Front wheel drive power trains generally have driveshafts located behind the engine block. If such a power train is mounted behind a vehicle's rear wheels, in its original orientation, drive must be transferred from the driveshafts forward to the wheels, past the engine. This solution would be expensive and complex.

Alternatively, the power train could be reversed, with the transmission ahead of the engine; but additional gears would then be required to reverse the direction of rotation of the halfshafts. It is therefore convenient to mount the power train ahead of the rear axle. This also has a marketing advantage, as the vehicle can be marketed as a mid-engined sports car for road use. However, a rear mounted engine may be a viable alternative.

An embodiment of the invention will now bet described with reference to the accompanying drawings, in which:

  • Figure 1 is a perspective view of the front of the known "Hobbycar" amphibious vehicle;
  • Figure 2 is a similar view of the vehicle shown in figure 1, but without the outer bodywork;
  • Figure 3 is a diagrammatic sectional side view of the known Alvis Stormer amphibious vehicle;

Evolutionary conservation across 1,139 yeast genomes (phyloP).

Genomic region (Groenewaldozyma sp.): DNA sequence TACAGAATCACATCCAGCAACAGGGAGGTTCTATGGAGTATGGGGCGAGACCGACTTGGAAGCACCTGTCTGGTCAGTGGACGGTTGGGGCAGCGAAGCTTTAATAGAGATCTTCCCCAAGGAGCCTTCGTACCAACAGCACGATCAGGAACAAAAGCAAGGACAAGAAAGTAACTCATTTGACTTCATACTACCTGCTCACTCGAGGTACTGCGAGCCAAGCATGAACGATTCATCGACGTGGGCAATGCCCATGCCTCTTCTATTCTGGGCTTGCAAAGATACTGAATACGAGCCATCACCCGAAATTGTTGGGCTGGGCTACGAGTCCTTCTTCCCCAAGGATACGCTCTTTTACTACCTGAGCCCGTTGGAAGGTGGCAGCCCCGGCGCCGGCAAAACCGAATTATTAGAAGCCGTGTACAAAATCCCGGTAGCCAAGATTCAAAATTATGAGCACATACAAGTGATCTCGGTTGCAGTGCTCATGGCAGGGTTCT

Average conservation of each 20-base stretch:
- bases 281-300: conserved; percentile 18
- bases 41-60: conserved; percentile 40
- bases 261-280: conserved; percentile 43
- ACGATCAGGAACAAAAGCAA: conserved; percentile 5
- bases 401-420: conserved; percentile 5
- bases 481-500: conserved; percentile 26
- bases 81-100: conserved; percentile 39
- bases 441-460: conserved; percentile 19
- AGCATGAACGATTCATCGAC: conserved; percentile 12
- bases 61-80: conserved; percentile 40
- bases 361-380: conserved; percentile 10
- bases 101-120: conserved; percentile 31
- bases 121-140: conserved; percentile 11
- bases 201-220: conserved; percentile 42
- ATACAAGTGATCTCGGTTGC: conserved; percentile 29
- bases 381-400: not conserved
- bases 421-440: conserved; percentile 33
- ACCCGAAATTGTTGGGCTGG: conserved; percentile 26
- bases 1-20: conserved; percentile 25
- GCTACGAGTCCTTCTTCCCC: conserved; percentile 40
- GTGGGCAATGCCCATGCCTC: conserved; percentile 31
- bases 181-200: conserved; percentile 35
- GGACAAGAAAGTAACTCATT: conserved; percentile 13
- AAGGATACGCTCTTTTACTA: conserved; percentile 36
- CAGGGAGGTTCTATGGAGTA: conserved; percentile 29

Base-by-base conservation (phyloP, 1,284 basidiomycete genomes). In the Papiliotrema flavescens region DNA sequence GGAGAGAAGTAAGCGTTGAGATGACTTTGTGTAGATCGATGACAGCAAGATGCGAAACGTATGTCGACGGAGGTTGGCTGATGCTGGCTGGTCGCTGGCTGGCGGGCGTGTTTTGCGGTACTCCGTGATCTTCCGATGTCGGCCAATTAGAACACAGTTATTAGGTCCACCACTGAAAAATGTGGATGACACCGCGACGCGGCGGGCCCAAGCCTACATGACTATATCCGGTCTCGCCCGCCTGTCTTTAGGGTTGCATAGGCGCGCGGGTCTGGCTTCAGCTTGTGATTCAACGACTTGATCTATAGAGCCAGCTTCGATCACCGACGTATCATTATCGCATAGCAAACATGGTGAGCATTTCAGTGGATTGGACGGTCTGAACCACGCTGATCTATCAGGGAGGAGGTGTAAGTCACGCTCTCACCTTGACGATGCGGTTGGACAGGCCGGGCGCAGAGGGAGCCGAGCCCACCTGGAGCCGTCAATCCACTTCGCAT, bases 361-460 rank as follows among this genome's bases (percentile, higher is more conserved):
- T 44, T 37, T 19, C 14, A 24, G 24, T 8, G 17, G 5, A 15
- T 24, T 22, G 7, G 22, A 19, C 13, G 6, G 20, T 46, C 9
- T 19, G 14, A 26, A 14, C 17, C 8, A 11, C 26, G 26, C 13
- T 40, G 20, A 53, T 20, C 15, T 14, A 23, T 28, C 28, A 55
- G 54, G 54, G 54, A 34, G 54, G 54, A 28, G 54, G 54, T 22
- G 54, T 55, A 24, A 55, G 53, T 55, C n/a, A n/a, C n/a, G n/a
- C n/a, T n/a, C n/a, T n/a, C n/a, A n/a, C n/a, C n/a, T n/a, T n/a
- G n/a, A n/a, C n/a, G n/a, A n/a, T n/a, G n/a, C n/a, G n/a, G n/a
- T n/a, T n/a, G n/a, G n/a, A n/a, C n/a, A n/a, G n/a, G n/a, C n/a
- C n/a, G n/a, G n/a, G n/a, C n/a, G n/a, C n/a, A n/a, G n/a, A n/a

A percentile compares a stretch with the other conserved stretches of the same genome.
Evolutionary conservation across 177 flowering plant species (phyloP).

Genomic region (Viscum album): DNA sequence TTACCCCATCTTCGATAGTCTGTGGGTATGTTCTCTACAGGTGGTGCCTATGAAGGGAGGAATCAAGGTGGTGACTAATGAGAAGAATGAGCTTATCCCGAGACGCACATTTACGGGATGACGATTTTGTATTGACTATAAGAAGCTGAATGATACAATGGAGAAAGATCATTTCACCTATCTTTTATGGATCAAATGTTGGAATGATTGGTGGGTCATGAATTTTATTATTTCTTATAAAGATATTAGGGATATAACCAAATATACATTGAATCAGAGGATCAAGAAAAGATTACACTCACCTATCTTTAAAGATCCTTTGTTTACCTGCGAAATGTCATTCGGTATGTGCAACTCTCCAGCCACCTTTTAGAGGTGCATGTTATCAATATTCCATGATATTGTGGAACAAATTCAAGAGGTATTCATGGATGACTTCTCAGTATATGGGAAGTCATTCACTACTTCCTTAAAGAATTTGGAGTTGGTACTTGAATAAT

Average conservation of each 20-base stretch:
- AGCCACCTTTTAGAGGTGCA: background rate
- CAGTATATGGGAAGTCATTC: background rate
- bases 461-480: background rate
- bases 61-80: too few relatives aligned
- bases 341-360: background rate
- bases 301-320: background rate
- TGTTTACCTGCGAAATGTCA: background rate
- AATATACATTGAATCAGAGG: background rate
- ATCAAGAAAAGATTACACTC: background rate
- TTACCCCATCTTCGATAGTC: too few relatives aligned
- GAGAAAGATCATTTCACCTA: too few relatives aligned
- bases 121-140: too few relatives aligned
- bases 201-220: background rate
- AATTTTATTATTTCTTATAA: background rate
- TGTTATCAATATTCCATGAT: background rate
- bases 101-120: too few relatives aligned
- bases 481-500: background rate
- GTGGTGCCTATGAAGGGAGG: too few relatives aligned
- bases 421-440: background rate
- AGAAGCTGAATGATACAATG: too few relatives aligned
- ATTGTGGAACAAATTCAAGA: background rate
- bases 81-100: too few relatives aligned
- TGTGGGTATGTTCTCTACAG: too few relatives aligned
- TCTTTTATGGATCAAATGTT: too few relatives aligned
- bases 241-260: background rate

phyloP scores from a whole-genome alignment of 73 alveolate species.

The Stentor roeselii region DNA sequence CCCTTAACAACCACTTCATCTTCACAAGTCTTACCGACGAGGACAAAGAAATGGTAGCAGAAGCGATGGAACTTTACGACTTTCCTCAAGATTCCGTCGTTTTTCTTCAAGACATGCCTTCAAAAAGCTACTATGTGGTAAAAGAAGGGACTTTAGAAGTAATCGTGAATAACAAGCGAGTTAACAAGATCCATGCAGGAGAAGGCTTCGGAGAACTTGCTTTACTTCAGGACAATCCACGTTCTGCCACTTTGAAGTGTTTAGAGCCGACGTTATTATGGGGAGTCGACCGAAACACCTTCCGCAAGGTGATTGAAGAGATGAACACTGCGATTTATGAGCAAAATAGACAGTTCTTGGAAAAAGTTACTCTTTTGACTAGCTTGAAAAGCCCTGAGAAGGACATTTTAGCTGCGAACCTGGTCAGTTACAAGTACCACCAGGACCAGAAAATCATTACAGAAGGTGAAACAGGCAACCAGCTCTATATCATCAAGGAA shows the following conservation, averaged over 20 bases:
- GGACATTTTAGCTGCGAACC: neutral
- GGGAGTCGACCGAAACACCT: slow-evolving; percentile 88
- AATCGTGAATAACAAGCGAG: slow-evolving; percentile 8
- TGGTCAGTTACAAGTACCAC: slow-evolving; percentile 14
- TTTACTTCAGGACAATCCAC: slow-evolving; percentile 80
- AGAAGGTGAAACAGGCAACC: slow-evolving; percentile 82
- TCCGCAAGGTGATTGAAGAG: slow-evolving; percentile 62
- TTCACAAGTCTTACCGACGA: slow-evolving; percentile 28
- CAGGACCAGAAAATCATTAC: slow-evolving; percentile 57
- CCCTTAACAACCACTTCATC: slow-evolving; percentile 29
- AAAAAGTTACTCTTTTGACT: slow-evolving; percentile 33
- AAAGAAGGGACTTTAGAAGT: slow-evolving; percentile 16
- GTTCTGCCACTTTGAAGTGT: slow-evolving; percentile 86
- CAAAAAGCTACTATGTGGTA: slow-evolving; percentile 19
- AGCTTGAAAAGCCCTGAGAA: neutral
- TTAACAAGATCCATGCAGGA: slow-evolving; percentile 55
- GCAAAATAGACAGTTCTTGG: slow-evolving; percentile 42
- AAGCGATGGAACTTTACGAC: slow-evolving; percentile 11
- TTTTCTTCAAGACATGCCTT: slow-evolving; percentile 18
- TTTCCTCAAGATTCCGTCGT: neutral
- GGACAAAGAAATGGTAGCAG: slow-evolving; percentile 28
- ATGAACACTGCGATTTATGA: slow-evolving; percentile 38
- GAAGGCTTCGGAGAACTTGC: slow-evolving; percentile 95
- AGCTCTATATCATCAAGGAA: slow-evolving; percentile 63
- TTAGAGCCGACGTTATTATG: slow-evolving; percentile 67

• Figure 4 is a diagrammatic sectional plan view of the vehicle of figure 3;
  • Figure 5 is a perspective rear view of the vehicle of figure 1;
  • Figure 6 is a perspective rear view of the vehicle of figure 1, without the outer bodywork; and,
  • Figure 7 is a diagrammatic sectional side view of the amphibious vehicle according to the invention.

Referring to figure 7, engine 101 of amphibious vehicle 100 is located in an engine compartment 102. The engine is cooled by a radiator 103, which is mounted in a cooling compartment 104, which is separate to the engine compartment, and is sealed off therefrom. In this case, the vehicle is mid-engined, so the cooling compartment is located at the upper rear of the vehicle bodywork.